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      A novel form of wasp mimicry in a new species of praying mantis from the Amazon rainforest, Vespamantoida wherleyi gen. nov. sp. nov. (Mantodea, Mantoididae)

      , 1 , 2 , 1 , 2

      PeerJ

      PeerJ Inc.

      Hymenoptera, Mantoida, Neotropics, Praying mantis, Mimicry, Wasp, Morphology, Mantodea

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          Abstract

          A wasp mimicking praying mantis (Mantodea) of the early evolving Mantoididae family was discovered in 2013 at a research station near the Amazon River in Northern Peru. This adult specimen exhibited a striking bright red/orange and black coloration pattern that was undocumented in all known praying mantis species. We tested the status of this new specimen using external morphology, male genital dissections, and geographic distribution. Our findings demonstrate the specimen to represent a new species, Vespamantoida wherleyi gen. nov. sp. nov., that is closely allied with a recently described species, Mantoida toulgoeti Roy, 2010, both of which are included within the newly erected genus. To support our actions, we present high resolution images of museum preserved and living specimens, morphological illustrations, a generic-level distribution map, and recorded video of the behavior of the holotype taken in the field at the time of collection. The bright red/orange coloration contrasted with black markings, the general appearance of a hymenopteran that includes a narrowed wasp waist, and the locomotory patterns and antennal movements mark this newly discovered species as unique among all hymenopteran mimicking Mantoididae as well as all other praying mantises.

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          Most cited references 40

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          Phylogeny of Dictyoptera: Dating the Origin of Cockroaches, Praying Mantises and Termites with Molecular Data and Controlled Fossil Evidence

          Understanding the origin and diversification of organisms requires a good phylogenetic estimate of their age and diversification rates. This estimate can be difficult to obtain when samples are limited and fossil records are disputed, as in Dictyoptera. To choose among competing hypotheses of origin for dictyopteran suborders, we root a phylogenetic analysis (~800 taxa, 10 kbp) within a large selection of outgroups and calibrate datings with fossils attributed to lineages with clear synapomorphies. We find the following topology: (mantises, (other cockroaches, (Cryptocercidae, termites)). Our datings suggest that crown-Dictyoptera—and stem-mantises—would date back to the Late Carboniferous (~ 300 Mya), a result compatible with the oldest putative fossil of stem-dictyoptera. Crown-mantises, however, would be much more recent (~ 200 Mya; Triassic/Jurassic boundary). This pattern (i.e., old origin and more recent diversification) suggests a scenario of replacement in carnivory among polyneopterous insects. The most recent common ancestor of (cockroaches + termites) would date back to the Permian (~275 Mya), which contradicts the hypothesis of a Devonian origin of cockroaches. Stem-termites would date back to the Triassic/Jurassic boundary, which refutes a Triassic origin. We suggest directions in extant and extinct species sampling to sharpen this chronological framework and dictyopteran evolutionary studies.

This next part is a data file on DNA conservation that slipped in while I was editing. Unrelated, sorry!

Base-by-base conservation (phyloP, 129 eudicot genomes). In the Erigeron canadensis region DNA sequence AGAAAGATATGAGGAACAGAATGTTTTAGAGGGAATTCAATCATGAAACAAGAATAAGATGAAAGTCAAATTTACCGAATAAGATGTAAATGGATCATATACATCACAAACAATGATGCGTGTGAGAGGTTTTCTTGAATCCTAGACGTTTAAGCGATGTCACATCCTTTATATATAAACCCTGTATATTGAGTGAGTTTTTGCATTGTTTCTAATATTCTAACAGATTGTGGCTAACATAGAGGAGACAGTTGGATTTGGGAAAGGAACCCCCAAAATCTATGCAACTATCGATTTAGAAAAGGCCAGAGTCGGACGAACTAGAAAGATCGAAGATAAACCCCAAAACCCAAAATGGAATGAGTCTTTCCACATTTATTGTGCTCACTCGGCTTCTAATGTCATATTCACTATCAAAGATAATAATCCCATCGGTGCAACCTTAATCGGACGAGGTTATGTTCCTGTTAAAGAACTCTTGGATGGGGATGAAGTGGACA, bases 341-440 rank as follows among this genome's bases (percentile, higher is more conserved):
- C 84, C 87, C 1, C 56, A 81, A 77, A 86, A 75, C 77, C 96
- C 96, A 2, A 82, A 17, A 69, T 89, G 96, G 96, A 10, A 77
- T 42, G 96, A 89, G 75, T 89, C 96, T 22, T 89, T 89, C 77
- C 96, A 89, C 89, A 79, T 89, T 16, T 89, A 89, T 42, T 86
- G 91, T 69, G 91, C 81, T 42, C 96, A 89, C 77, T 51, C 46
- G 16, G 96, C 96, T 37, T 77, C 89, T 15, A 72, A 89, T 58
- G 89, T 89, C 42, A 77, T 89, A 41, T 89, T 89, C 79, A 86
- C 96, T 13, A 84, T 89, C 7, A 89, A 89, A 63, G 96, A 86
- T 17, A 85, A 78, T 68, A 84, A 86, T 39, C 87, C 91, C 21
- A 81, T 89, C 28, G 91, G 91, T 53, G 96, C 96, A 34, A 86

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            Phylogeny of Mantodea based on molecular data: evolution of a charismatic predator

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              Reconstructing the origins of praying mantises (Dictyoptera, Mantodea): the roles of Gondwanan vicariance and morphological convergence

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                Author and article information

                Contributors
                Journal
                PeerJ
                PeerJ
                PeerJ
                PeerJ
                PeerJ
                PeerJ Inc. (San Diego, USA )
                2167-8359
                17 October 2019
                2019
                : 7
                Affiliations
                [1 ]Department of Invertebrate Zoology, Cleveland Museum of Natural History , Cleveland, OH, USA
                [2 ]Department of Biology, Case Western Reserve University , Cleveland, OH, USA
                Article
                7886
                10.7717/peerj.7886
                6812689
                © 2019 Svenson and Rodrigues

                This is an open access article distributed under the terms of the Creative Commons Attribution License, which permits unrestricted use, distribution, reproduction and adaptation in any medium and for any purpose provided that it is properly attributed. For attribution, the original author(s), title, publication source (PeerJ) and either DOI or URL of the article must be cited.

                Funding
                Funded by: Conselho Nacional de Pesquisa (CNPq) under the program Ciências sem Fronteiras and the National Science Foundation
                Award ID: DEB-1216309
                This project was supported by the Conselho Nacional de Pesquisa (CNPq) under the program Ciências sem Fronteiras and the National Science Foundation (DEB-1216309). The funders had no role in study design, data collection and analysis, decision to publish, or preparation of the manuscript.
                Categories
                Biodiversity
                Entomology
                Taxonomy

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